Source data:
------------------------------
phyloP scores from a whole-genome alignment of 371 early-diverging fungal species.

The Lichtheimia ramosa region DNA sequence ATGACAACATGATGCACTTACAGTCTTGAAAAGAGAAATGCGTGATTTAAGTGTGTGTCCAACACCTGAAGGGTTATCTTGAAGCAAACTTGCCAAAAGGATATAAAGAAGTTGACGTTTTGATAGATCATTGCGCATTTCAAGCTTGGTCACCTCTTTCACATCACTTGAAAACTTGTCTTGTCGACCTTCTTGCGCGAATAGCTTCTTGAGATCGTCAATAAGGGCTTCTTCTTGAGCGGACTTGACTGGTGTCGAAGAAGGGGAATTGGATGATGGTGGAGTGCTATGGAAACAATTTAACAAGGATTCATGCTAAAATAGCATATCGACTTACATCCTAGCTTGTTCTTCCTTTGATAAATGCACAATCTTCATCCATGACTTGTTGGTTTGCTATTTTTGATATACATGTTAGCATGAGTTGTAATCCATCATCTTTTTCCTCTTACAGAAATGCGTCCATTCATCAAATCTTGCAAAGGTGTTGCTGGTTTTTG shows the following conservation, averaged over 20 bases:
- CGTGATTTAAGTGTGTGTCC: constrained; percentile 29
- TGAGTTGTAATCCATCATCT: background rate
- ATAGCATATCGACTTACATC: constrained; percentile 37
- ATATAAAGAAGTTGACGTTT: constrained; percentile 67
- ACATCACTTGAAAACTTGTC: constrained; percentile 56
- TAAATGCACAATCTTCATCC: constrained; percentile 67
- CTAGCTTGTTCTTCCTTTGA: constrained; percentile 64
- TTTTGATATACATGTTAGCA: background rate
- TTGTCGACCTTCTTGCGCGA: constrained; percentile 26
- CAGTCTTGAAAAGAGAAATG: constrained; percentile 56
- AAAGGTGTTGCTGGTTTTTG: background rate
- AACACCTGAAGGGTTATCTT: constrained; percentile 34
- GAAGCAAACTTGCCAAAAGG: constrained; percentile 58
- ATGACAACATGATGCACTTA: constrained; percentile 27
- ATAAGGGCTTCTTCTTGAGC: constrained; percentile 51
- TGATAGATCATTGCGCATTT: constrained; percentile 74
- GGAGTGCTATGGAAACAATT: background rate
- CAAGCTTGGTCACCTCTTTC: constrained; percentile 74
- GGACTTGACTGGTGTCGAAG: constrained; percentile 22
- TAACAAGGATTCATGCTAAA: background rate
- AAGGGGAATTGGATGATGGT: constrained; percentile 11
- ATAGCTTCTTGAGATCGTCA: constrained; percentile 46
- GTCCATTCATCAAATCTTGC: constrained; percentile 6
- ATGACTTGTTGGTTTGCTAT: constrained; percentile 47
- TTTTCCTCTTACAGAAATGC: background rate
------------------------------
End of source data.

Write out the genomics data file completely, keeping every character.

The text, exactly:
phyloP scores from a whole-genome alignment of 371 early-diverging fungal species.

The Lichtheimia ramosa region DNA sequence ATGACAACATGATGCACTTACAGTCTTGAAAAGAGAAATGCGTGATTTAAGTGTGTGTCCAACACCTGAAGGGTTATCTTGAAGCAAACTTGCCAAAAGGATATAAAGAAGTTGACGTTTTGATAGATCATTGCGCATTTCAAGCTTGGTCACCTCTTTCACATCACTTGAAAACTTGTCTTGTCGACCTTCTTGCGCGAATAGCTTCTTGAGATCGTCAATAAGGGCTTCTTCTTGAGCGGACTTGACTGGTGTCGAAGAAGGGGAATTGGATGATGGTGGAGTGCTATGGAAACAATTTAACAAGGATTCATGCTAAAATAGCATATCGACTTACATCCTAGCTTGTTCTTCCTTTGATAAATGCACAATCTTCATCCATGACTTGTTGGTTTGCTATTTTTGATATACATGTTAGCATGAGTTGTAATCCATCATCTTTTTCCTCTTACAGAAATGCGTCCATTCATCAAATCTTGCAAAGGTGTTGCTGGTTTTTG shows the following conservation, averaged over 20 bases:
- CGTGATTTAAGTGTGTGTCC: constrained; percentile 29
- TGAGTTGTAATCCATCATCT: background rate
- ATAGCATATCGACTTACATC: constrained; percentile 37
- ATATAAAGAAGTTGACGTTT: constrained; percentile 67
- ACATCACTTGAAAACTTGTC: constrained; percentile 56
- TAAATGCACAATCTTCATCC: constrained; percentile 67
- CTAGCTTGTTCTTCCTTTGA: constrained; percentile 64
- TTTTGATATACATGTTAGCA: background rate
- TTGTCGACCTTCTTGCGCGA: constrained; percentile 26
- CAGTCTTGAAAAGAGAAATG: constrained; percentile 56
- AAAGGTGTTGCTGGTTTTTG: background rate
- AACACCTGAAGGGTTATCTT: constrained; percentile 34
- GAAGCAAACTTGCCAAAAGG: constrained; percentile 58
- ATGACAACATGATGCACTTA: constrained; percentile 27
- ATAAGGGCTTCTTCTTGAGC: constrained; percentile 51
- TGATAGATCATTGCGCATTT: constrained; percentile 74
- GGAGTGCTATGGAAACAATT: background rate
- CAAGCTTGGTCACCTCTTTC: constrained; percentile 74
- GGACTTGACTGGTGTCGAAG: constrained; percentile 22
- TAACAAGGATTCATGCTAAA: background rate
- AAGGGGAATTGGATGATGGT: constrained; percentile 11
- ATAGCTTCTTGAGATCGTCA: constrained; percentile 46
- GTCCATTCATCAAATCTTGC: constrained; percentile 6
- ATGACTTGTTGGTTTGCTAT: constrained; percentile 47
- TTTTCCTCTTACAGAAATGC: background rate